Any party planning to sue the provincial Crown in Ontario should carefully review the Crown Liability and Proceedings Act, 2019, S.O. 2019, c. 7, Sched. 17 (“CLPA”). The Court of Appeal’s recent decision in Corrigan v. Ontario, 2023 ONCA 39 (“Corrigan”) shows the result of disregarding its provisions. Having failed to give prior notice of her claim, as the CLPA requires, the plaintiff’s claim was struck as a nullity.
The plaintiff in Corrigan was a former officer of the Ontario Provincial Police. She commenced an action naming the Crown as a defendant for what she characterized as constructive dismissal. The plaintiff did not comply with s. 18(1) of the CLPA. It states that no proceeding that includes a claim for damages may be brought against the Crown unless, at least 60 days before the commencement of the proceeding, the claimant serves on the Crown notice of the claim “containing sufficient particulars to identify the occasion out of which the claim arose”.
Crown counsel wrote to the plaintiff drawing to her attention the statutory notice requirement. The Crown requested that she discontinue her action, pointing out that her action was a nullity pursuant to s. 18(6) of the CLPA. It offered to treat her claim as the required notice and suggested that she could start a new action 60 days after the discontinuance of the existing one.
Rather than following Crown counsel’s suggestions, the plaintiff moved for default judgment. In response, the Crown brought a motion to strike her action.
Decision of the Motion Judge
The motion judge dismissed the plaintiff’s request for default judgment for reasons that included the plaintiff’s failure to comply with the notice requirement in the CLPA. But the motion judge also dismissed the Crown’s motion to strike the claim as a nullity because, in his view, the Crown had delayed in bringing its motion. He gave the Crown 20 days to file a defence.
Court of Appeal Decision
The Court of Appeal in Corrigan rejected the motion judge’s approach. It found that by introducing a notion of waiver by delay, the motion judge had effectively rewritten the legislation. His conclusion could not stand in the face of s. 18(6) of the CLPA, which states that failure to give notice of a claim as required renders the claim a nullity “from the time the proceeding is brought”.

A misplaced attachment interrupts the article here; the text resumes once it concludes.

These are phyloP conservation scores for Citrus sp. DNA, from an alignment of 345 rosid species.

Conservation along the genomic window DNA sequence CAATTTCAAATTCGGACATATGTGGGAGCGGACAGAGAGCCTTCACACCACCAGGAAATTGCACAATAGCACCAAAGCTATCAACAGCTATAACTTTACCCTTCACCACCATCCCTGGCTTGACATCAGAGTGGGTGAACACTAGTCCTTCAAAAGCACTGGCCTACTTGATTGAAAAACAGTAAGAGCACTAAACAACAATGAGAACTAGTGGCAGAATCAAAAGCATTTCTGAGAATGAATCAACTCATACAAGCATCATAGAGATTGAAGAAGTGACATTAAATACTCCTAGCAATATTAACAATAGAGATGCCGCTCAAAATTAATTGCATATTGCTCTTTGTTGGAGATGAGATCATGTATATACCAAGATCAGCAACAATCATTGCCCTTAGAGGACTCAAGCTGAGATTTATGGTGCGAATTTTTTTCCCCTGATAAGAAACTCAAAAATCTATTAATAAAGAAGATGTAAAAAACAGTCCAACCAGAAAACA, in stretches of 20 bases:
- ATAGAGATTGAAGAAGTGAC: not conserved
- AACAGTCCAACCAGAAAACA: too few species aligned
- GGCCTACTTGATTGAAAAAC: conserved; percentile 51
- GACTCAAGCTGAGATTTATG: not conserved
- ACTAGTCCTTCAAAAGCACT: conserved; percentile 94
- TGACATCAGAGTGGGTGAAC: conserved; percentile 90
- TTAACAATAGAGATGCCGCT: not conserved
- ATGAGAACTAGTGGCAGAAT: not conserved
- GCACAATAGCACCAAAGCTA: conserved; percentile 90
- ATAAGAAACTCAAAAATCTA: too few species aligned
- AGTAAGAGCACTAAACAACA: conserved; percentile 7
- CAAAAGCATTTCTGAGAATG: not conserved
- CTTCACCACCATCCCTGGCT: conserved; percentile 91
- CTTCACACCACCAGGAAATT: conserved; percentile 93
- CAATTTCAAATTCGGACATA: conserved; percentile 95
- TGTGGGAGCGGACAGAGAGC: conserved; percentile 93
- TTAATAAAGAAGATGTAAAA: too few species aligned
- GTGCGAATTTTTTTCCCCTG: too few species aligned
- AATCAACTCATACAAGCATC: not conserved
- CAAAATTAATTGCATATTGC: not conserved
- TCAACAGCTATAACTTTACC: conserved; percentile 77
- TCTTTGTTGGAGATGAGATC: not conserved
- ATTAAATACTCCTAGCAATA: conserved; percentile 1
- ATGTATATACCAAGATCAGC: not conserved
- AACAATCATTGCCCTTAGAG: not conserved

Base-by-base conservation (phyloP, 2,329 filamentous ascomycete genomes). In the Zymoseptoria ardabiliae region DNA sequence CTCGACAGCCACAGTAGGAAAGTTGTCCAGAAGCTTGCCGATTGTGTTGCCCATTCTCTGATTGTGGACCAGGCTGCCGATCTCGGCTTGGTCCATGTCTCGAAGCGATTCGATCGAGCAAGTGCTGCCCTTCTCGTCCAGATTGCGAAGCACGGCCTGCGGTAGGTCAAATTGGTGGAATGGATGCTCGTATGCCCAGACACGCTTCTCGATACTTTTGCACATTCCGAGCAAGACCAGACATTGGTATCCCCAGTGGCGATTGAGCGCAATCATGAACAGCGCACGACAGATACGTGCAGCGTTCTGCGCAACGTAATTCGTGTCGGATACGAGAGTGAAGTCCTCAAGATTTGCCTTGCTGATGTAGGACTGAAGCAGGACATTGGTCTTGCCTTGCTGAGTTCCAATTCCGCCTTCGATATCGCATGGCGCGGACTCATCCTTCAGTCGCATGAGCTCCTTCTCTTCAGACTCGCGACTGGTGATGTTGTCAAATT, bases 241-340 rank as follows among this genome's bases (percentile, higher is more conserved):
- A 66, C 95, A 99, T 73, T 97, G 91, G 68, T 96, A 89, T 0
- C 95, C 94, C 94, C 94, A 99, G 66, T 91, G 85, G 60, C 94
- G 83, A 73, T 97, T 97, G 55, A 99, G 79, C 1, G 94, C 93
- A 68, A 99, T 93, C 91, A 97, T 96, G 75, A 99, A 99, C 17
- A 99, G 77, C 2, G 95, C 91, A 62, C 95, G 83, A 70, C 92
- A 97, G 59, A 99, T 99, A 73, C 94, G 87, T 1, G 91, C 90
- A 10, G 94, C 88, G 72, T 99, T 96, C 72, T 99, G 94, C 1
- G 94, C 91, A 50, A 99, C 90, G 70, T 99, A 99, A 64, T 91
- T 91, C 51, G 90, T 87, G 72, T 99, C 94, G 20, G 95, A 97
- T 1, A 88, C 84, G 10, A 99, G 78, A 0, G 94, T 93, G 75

The Court noted that cases decided under predecessor legislation to the CLPA were to the same effect. Prior notice of 60 days was a prerequisite to bringing a claim for damages against the Crown, the notice period could not be abridged, and an action commenced without proper prior notice was a nullity. In the Court’s view, the same approach should be followed under the CLPA, and that “s. 18(6) removes any doubt about this”.
The plaintiff made an estoppel argument, but it also was rejected. The plaintiff had brought an application to the Human Rights Tribunal of Ontario (“HRTO”) that was dismissed under s. 34(11) of the Human Rights Code because of her concurrent civil action. The plaintiff argued that because the Crown got the benefit of her civil action in having her HRTO application dismissed, it should be estopped from arguing that her civil action was a nullity. But the Court of Appeal was not satisfied that estoppel could affect the operation of the CLPA given s. 18(6) and held that, in any event, the plaintiff had not established a factual basis for estoppel.
The Court allowed the Crown’s appeal. It struck out the statement of claim and dismissed the plaintiff’s action against the Crown as a nullity.
The Crown in Ontario is a unique defendant. The CLPA significantly impacts the substantive law governing the liability of the Crown in a wide array of legal contexts including tort, property, legislative, regulatory, and policy matters. As Corrigan shows, the CLPA also has important procedural ramifications, including a requirement that the Crown be given advance notice of a claim for damages. In addition, the statute deals with a diverse range of other procedural matters such as service, leave to bring proceedings for misfeasance or bad faith, oral and documentary discovery, injunctions and specific performance, recovery of property, set-off and counterclaim, default judgment, and enforcement of judgments. No litigant should contemplate suing the Crown in Ontario without first thoroughly studying the provisions of the CLPA.